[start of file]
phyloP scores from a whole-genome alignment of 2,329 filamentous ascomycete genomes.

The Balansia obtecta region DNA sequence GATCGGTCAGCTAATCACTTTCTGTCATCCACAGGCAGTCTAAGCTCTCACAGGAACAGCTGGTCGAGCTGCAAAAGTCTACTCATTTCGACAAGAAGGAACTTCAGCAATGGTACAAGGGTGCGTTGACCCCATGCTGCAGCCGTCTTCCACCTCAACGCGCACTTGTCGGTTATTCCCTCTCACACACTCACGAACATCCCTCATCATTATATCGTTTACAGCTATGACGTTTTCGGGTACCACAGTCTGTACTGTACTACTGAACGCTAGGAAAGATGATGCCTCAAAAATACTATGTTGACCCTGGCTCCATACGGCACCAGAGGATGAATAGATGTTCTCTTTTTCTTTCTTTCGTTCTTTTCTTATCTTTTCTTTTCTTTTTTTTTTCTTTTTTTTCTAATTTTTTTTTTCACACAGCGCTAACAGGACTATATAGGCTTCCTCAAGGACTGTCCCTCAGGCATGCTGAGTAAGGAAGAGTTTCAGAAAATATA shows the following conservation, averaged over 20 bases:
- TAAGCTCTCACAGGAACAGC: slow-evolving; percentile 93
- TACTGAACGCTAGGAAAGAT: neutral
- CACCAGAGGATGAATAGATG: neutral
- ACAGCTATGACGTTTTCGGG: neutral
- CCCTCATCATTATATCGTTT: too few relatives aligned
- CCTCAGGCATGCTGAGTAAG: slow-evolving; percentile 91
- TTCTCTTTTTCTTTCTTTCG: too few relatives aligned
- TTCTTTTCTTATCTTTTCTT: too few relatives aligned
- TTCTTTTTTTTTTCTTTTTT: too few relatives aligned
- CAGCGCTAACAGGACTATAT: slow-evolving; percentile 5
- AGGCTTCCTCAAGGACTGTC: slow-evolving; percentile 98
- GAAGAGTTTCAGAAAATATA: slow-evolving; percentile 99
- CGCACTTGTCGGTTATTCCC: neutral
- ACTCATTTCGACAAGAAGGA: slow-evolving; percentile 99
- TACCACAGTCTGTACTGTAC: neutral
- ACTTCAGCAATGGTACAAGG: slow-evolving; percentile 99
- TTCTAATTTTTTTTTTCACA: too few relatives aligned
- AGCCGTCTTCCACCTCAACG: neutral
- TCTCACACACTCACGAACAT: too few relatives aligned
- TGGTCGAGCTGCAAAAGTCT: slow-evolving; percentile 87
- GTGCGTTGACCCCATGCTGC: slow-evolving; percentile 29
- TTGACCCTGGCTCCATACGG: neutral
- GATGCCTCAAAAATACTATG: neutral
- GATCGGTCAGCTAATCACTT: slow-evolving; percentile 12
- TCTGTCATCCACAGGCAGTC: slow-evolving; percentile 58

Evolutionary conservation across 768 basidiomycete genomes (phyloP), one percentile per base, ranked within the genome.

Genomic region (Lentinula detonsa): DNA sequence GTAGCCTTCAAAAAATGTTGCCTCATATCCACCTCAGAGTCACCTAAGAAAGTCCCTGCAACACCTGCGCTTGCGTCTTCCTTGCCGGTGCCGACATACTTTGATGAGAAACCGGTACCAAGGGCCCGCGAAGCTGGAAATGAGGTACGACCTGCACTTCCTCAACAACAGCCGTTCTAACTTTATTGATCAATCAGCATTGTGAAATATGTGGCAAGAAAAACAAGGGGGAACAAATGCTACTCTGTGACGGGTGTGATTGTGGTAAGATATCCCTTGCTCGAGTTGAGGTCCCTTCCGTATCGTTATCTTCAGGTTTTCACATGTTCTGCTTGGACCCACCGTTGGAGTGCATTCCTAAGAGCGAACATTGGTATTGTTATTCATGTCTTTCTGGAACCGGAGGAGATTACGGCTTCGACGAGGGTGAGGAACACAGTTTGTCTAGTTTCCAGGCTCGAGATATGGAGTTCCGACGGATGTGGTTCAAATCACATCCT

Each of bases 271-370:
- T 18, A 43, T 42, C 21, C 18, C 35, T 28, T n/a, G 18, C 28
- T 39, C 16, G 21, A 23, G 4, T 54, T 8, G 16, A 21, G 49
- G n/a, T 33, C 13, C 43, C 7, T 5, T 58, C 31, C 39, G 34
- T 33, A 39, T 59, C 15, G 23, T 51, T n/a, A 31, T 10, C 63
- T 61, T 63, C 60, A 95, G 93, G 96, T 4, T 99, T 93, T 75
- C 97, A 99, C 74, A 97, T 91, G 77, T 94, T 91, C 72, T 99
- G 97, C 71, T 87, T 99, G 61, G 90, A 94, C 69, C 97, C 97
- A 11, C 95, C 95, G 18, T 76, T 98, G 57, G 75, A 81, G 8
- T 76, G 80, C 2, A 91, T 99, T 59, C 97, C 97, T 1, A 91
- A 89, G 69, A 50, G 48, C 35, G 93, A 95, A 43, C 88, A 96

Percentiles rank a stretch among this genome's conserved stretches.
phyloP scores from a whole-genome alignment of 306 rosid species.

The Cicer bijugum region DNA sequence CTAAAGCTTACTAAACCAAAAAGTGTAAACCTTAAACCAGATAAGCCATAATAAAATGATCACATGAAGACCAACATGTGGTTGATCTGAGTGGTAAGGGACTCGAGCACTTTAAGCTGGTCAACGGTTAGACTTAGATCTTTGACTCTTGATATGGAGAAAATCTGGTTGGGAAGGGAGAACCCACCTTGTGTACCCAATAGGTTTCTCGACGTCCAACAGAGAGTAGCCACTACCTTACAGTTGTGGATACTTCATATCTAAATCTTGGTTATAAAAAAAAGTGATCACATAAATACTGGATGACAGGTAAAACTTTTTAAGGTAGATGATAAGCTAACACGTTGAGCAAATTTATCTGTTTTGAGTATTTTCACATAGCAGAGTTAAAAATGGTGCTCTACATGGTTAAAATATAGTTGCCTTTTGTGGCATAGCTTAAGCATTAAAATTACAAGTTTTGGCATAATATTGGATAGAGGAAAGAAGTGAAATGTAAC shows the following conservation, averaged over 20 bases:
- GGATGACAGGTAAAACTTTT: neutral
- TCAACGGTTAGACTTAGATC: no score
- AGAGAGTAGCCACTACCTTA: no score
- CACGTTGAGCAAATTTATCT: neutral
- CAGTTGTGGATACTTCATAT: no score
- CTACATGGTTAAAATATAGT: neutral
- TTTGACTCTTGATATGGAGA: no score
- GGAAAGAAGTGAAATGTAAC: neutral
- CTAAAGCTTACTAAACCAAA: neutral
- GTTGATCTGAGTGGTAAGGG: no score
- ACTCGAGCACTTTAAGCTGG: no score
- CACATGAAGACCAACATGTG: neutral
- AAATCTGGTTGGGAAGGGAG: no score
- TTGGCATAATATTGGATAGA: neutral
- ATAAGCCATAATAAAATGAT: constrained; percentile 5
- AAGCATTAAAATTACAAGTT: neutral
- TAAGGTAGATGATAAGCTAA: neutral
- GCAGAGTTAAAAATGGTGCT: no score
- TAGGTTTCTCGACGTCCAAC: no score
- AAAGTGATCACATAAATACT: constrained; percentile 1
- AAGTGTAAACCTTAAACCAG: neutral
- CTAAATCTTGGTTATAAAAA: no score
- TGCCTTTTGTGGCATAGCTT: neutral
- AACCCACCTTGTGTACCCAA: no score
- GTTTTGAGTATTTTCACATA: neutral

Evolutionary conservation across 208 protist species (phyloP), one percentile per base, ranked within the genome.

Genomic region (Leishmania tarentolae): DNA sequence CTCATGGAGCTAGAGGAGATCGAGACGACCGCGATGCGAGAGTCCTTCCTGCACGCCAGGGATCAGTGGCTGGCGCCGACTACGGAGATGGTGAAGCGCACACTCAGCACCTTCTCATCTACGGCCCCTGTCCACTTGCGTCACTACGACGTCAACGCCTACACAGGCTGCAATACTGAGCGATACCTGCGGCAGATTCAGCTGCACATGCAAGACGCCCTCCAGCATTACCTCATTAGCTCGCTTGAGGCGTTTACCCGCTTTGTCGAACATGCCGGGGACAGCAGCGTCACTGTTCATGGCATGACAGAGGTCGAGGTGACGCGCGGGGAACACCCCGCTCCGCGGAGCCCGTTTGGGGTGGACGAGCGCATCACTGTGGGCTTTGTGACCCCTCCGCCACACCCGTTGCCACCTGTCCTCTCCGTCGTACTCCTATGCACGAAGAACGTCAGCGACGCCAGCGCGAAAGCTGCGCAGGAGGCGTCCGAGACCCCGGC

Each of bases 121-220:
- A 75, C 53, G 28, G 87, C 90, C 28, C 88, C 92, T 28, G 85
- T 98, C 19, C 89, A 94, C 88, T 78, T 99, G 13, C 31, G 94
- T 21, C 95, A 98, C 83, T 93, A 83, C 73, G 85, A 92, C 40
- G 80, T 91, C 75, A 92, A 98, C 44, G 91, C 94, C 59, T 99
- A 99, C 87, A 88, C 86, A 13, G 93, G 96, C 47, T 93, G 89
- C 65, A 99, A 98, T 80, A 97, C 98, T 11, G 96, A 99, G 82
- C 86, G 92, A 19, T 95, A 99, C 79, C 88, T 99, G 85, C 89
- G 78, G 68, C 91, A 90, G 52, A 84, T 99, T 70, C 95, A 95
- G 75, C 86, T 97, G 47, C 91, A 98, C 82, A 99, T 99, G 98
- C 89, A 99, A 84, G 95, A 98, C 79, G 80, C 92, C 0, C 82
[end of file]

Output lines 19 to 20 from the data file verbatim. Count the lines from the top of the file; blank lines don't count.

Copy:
- TTCTAATTTTTTTTTTCACA: too few relatives aligned
- AGCCGTCTTCCACCTCAACG: neutral